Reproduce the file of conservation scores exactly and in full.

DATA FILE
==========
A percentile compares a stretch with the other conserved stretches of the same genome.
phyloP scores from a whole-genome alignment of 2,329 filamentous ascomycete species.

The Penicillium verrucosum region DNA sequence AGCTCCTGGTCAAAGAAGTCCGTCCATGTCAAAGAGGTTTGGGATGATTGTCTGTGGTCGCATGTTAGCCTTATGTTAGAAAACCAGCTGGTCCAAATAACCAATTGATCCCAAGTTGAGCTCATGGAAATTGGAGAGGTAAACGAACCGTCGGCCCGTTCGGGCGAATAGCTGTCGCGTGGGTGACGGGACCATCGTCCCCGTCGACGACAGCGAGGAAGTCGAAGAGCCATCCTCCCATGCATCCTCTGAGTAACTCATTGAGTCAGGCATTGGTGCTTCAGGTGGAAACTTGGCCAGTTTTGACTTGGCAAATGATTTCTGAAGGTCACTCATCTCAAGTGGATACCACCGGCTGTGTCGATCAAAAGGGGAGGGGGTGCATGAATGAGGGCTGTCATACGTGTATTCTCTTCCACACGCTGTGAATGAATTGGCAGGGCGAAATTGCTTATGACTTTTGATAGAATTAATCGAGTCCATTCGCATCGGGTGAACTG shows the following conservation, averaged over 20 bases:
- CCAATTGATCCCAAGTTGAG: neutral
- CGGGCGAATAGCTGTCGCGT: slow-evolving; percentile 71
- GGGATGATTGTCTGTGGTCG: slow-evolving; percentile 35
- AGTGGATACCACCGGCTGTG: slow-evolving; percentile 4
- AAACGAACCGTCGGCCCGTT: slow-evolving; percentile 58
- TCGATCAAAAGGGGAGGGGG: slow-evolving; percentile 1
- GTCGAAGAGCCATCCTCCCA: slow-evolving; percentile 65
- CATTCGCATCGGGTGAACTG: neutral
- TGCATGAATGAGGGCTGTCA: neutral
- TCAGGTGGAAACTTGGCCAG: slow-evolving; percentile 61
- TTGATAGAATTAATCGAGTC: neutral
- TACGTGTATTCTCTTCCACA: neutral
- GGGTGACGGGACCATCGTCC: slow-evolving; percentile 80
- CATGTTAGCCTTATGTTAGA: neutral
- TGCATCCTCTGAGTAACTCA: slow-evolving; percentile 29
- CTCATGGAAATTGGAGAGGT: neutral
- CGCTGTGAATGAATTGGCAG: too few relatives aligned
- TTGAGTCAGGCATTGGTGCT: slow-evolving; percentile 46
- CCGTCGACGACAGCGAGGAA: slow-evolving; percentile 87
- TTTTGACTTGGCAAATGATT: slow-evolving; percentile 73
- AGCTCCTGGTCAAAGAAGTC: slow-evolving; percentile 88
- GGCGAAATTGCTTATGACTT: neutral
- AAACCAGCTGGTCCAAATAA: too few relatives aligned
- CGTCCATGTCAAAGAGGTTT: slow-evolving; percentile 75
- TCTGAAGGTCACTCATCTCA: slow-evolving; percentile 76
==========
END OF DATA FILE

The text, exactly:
A percentile compares a stretch with the other conserved stretches of the same genome.
phyloP scores from a whole-genome alignment of 2,329 filamentous ascomycete species.

The Penicillium verrucosum region DNA sequence AGCTCCTGGTCAAAGAAGTCCGTCCATGTCAAAGAGGTTTGGGATGATTGTCTGTGGTCGCATGTTAGCCTTATGTTAGAAAACCAGCTGGTCCAAATAACCAATTGATCCCAAGTTGAGCTCATGGAAATTGGAGAGGTAAACGAACCGTCGGCCCGTTCGGGCGAATAGCTGTCGCGTGGGTGACGGGACCATCGTCCCCGTCGACGACAGCGAGGAAGTCGAAGAGCCATCCTCCCATGCATCCTCTGAGTAACTCATTGAGTCAGGCATTGGTGCTTCAGGTGGAAACTTGGCCAGTTTTGACTTGGCAAATGATTTCTGAAGGTCACTCATCTCAAGTGGATACCACCGGCTGTGTCGATCAAAAGGGGAGGGGGTGCATGAATGAGGGCTGTCATACGTGTATTCTCTTCCACACGCTGTGAATGAATTGGCAGGGCGAAATTGCTTATGACTTTTGATAGAATTAATCGAGTCCATTCGCATCGGGTGAACTG shows the following conservation, averaged over 20 bases:
- CCAATTGATCCCAAGTTGAG: neutral
- CGGGCGAATAGCTGTCGCGT: slow-evolving; percentile 71
- GGGATGATTGTCTGTGGTCG: slow-evolving; percentile 35
- AGTGGATACCACCGGCTGTG: slow-evolving; percentile 4
- AAACGAACCGTCGGCCCGTT: slow-evolving; percentile 58
- TCGATCAAAAGGGGAGGGGG: slow-evolving; percentile 1
- GTCGAAGAGCCATCCTCCCA: slow-evolving; percentile 65
- CATTCGCATCGGGTGAACTG: neutral
- TGCATGAATGAGGGCTGTCA: neutral
- TCAGGTGGAAACTTGGCCAG: slow-evolving; percentile 61
- TTGATAGAATTAATCGAGTC: neutral
- TACGTGTATTCTCTTCCACA: neutral
- GGGTGACGGGACCATCGTCC: slow-evolving; percentile 80
- CATGTTAGCCTTATGTTAGA: neutral
- TGCATCCTCTGAGTAACTCA: slow-evolving; percentile 29
- CTCATGGAAATTGGAGAGGT: neutral
- CGCTGTGAATGAATTGGCAG: too few relatives aligned
- TTGAGTCAGGCATTGGTGCT: slow-evolving; percentile 46
- CCGTCGACGACAGCGAGGAA: slow-evolving; percentile 87
- TTTTGACTTGGCAAATGATT: slow-evolving; percentile 73
- AGCTCCTGGTCAAAGAAGTC: slow-evolving; percentile 88
- GGCGAAATTGCTTATGACTT: neutral
- AAACCAGCTGGTCCAAATAA: too few relatives aligned
- CGTCCATGTCAAAGAGGTTT: slow-evolving; percentile 75
- TCTGAAGGTCACTCATCTCA: slow-evolving; percentile 76